Countless times he would say to me, "If you leave me, just take what is yours. Don't take my furniture."
Each time, I would reply, earnestly, "I am not going to leave you."
The first time I said this, his reply was abrupt and cold. "I don't want to hear it," he said simply. I realized it was nothing but the truth, he literally did not want to hear it. So I didn't say it. After a while, I knew he was wanting to hear me, but not willing to believe me. When saying the words, I could see him searching my face and eyes for a sign, a clue, for something that would tell him it was safe to believe me.
The last weekend we were downstairs in the study together while he downloaded music. The atmosphere was dismal, the weather was cold. The last week had stretched both of us about as far as we could go without breaking. His black lab Abby was there, her head on his knee.
"Honey," said Keith quietly, turning to face me, "if you leave, just take what is yours. And take care of Abby. We've been through a lot together." His face was open, the sorrow written there so clearly. I took a deep breath and leaned forward, putting my hands on his shoulders.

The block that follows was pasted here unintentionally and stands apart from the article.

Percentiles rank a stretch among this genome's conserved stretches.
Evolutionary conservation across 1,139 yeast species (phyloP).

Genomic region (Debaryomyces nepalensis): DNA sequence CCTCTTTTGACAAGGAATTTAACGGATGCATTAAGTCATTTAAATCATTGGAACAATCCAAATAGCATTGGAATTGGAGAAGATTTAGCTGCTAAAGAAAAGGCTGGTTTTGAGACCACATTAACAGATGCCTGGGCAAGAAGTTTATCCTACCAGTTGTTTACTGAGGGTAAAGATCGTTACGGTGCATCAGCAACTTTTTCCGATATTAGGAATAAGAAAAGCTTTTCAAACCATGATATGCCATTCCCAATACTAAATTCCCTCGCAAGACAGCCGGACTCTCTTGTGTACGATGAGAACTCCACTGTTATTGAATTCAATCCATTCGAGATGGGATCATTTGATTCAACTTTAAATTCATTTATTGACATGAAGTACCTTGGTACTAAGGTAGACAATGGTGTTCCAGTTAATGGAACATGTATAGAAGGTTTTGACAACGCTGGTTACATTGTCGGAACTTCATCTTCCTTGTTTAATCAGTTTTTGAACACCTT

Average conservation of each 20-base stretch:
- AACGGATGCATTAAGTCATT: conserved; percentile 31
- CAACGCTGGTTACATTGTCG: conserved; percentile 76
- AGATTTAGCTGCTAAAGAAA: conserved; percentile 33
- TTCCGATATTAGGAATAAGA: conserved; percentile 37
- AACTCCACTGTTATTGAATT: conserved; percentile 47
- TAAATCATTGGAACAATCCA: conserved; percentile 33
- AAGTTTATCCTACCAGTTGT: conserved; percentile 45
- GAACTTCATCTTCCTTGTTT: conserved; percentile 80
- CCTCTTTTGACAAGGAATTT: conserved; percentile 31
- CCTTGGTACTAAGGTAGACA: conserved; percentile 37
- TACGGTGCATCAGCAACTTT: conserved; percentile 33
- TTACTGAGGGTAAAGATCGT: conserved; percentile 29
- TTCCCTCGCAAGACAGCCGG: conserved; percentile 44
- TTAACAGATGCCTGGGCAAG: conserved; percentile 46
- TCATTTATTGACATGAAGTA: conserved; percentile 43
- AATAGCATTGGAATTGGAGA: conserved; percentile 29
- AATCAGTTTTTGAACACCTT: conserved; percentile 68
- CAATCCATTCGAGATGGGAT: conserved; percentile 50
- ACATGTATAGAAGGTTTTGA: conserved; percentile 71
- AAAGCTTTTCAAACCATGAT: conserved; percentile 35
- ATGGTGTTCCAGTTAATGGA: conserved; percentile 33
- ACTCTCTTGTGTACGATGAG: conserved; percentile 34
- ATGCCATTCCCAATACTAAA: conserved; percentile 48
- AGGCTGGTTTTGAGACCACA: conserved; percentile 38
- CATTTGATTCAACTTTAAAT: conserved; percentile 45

"Honey," I said gently, looking at him straight in the eye, "I am not going to leave you. I am not going to find another man. I, and the girls, and the furniture, will all be here when you come home."
First the first time, after months of him deflecting me, denying what I said, I watched his face as he let himself believe me, I saw it sink down into him. He couldn't speak, he merely nodded and turned back to the computer. I, however, was filled with light; I felt buoyant, I felt as though I had come through a long, grueling battle and had won.
However, I knew I would be fighting this battle all over again, and on a different kind of battlefield, after he was deployed. I knew it was inevitable, but when it happened just two days ago, it still was excruciatingly painful.
It started because my phone, instead of ringing when he called around five thirty in the morning, instead sent him straight to voicemail. It does this, on occasion, when the reception is bad. I had been waiting for his call for three days. It was a dark and cold morning and I was making oatmeal so I could take my ibuprofen; I recently suffered a back injury lifting one of the residents at the assisted living home where I work. I felt my phone vibrate in my pocket, and filled with joy, brought it out only to see that it said, New Voicemail Message.